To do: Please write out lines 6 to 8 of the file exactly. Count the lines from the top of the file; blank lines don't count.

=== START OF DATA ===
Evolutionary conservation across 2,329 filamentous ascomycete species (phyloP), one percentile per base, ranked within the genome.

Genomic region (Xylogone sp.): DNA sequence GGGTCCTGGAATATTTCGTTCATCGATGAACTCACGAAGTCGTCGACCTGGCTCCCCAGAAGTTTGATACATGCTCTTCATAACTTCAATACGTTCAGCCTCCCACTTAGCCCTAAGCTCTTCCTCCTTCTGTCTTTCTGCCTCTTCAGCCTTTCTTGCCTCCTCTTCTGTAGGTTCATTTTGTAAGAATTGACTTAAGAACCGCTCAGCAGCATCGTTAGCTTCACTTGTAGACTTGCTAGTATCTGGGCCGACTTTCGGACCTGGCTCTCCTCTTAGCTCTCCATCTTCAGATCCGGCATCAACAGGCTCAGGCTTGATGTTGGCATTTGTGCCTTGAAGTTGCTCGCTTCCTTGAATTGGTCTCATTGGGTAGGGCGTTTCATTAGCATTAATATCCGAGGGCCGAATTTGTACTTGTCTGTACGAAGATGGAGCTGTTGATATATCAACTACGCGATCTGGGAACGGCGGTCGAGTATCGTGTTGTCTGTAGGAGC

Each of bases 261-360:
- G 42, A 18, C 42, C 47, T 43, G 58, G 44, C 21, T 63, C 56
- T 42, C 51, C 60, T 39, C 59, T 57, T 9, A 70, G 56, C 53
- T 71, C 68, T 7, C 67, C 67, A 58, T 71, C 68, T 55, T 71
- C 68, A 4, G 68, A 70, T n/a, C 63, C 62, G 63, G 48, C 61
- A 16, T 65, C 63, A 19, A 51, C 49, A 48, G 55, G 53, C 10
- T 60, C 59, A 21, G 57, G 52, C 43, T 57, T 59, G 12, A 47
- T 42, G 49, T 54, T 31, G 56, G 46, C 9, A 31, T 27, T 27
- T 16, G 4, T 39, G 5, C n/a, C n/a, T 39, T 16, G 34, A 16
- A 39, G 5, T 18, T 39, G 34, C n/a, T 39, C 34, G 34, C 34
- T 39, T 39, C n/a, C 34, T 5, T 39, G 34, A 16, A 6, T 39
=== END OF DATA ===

- T 71, C 68, T 7, C 67, C 67, A 58, T 71, C 68, T 55, T 71
- C 68, A 4, G 68, A 70, T n/a, C 63, C 62, G 63, G 48, C 61
- A 16, T 65, C 63, A 19, A 51, C 49, A 48, G 55, G 53, C 10